In addition, officers said, two combat brigades that had been slated to move into Iraq to replace units coming out are now expected to be held back. One of those units -- a brigade of the 1st Armored Division based in Germany -- will probably be positioned in Kuwait. The other unit -- a brigade of the 1st Infantry Division -- will probably remain at its home base of Fort Riley, Kan., the officers said. The plan to keep at least one brigade in Kuwait represents what one senior officer called a "hybrid option." It is intended to hedge against events in Iraq deteriorating once U.S. force levels begin to drop, the officer said, adding that the Pentagon probably will place troops on alert elsewhere as well.


Texas sues Sony BMG for spyware violations

Yahoo! News reported Texas Attorney General Greg Abbott filed a civil lawsuit on Monday against Sony BMG Music Entertainment (6758.T) for hiding "spyware" software on its compact discs in a bid to thwart music copying. According to the lawsuit filed in Travis County, several of the company's music compact discs require customers to download Sony's media players if they want to listen to the CDs on a computer. Software included with that media player "remains hidden and active" after installation, the Attorney General's office said, and makes users vulnerable to security risks and possible identity theft.

Users should be able to use any Media Player they want.
Sony said on its Web site that it had recalled all CDs that were installed with its XCP technology designed to prevent illegal music copying, Abbott said, but Texas investigators were able to purchase several of the CDs at Austin retailers on Sunday. Texas is seeking civil penalties of $100,000 per violation of the state's Consumer Protection Against Computer Spyware Act, which was enacted earlier this year. "Sony has engaged in a technological version of cloak and dagger deceit against consumers by hiding secret files on their computers," Abbott said. Sony announced on Friday that customers could exchange CDs that contained XCP software for new copies without the spyware, and download software designed to fix the security vulnerabilities.
Since they are willing to let you exchange to get CDs that don't contain it, and let you download software to disable the XCP software, it appears they are admitting it is spyware.


Iraq's a lost cause? Ask the real experts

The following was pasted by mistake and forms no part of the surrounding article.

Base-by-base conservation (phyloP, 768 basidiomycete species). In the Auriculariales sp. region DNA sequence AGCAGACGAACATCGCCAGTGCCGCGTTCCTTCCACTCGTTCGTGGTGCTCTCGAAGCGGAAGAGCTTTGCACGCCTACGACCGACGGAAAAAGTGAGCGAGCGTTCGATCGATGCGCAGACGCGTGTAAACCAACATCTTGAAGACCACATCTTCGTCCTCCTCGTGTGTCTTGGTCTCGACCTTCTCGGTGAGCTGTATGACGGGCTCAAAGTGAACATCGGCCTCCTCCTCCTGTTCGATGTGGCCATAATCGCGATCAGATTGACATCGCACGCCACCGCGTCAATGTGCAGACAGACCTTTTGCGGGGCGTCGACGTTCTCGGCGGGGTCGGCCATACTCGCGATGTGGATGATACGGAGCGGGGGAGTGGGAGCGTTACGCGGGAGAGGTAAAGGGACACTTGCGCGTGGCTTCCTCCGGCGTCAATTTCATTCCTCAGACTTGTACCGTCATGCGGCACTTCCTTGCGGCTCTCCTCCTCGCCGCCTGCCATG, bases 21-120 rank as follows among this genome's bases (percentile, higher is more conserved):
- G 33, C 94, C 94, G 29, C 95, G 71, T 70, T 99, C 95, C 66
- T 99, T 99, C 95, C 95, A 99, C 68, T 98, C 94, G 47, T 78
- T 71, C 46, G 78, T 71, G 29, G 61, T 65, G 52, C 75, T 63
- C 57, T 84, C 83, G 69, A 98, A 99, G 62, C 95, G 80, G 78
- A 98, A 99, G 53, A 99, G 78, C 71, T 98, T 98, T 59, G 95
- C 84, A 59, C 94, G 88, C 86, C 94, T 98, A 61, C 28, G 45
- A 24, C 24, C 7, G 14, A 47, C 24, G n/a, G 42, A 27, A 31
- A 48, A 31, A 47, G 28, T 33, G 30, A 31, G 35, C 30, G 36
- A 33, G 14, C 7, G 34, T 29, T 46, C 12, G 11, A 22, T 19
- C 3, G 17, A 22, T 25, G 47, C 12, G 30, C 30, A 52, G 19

Max Boot wrote in Los Angeles Times When it comes to the future of Iraq, there is a deep disconnect between those who have firsthand knowledge of the situation — Iraqis and U.S. soldiers serving in Iraq — and those whose impressions are shaped by doomsday press coverage and the imperatives of domestic politics.

And who are being influenced by the false reports printed by the Left Wing Main Stream Media (MSM).
A large majority of the American public is convinced that the liberation of Iraq was a mistake, while a smaller but growing number thinks that we are losing and that we need to pull out soon.
They are getting more strident in those claims, because they realize we are so close to victory, and they desperately want us to fail.
Those sentiments are echoed by finger-in-the-wind politicians, including many — such as John Kerry, Harry Reid, John Edwards, John Murtha and Bill Clinton — who supported the invasion. Yet in a survey last month from the U.S.-based International Republican Institute, 47% of Iraqis polled said their country was headed in the right direction, as opposed to 37% who said they thought that it was going in the wrong direction. And 56% thought things would be better in six months. Only 16% thought they would be worse.

American soldiers are also much more optimistic than American civilians. The Pew Research Center and the Council on Foreign Relations just released a survey of American elites that found that 64% of military officers are confident that we will succeed in establishing a stable democracy in Iraq. The comparable figures for journalists and academics are 33% and 27%, respectively. Even more impressive than the Pew poll is the evidence of how our service members are voting with their feet. Although both the Army and the Marine Corps are having trouble attracting fresh recruits — no surprise, given the state of public opinion regarding Iraq — reenlistment rates continue to exceed expectations. Veterans are expressing their confidence in the war effort by signing up to continue fighting.
So the people being shot at are reenlisting because they know they are doing good, and they want to be there for the victory.
Now, it could be that the Iraqi public and the U.S. armed forces are delusional. Maybe things really are on an irreversible downward slope.
And maybe Santa Claus and the Easter Bunny are real. Maybe. But not likely.
But before reaching such an apocalyptic conclusion, stop to consider why so many with firsthand experience have more hope than those without any. For starters, one can point to two successful elections this year, on Jan. 30 and Oct. 15, in which the majority of Iraqis braved insurgent threats to vote.
And the election December 15 will be another major milestone.
The constitutional referendum in October was particularly significant because it marked the first wholesale engagement of Sunnis in the political process. Since then, Sunni political parties have made clear their determination to also participate in the Dec. 15 parliamentary election. This is big news. The most disaffected group in Iraq is starting to realize that it must achieve its objectives through ballots, not bullets.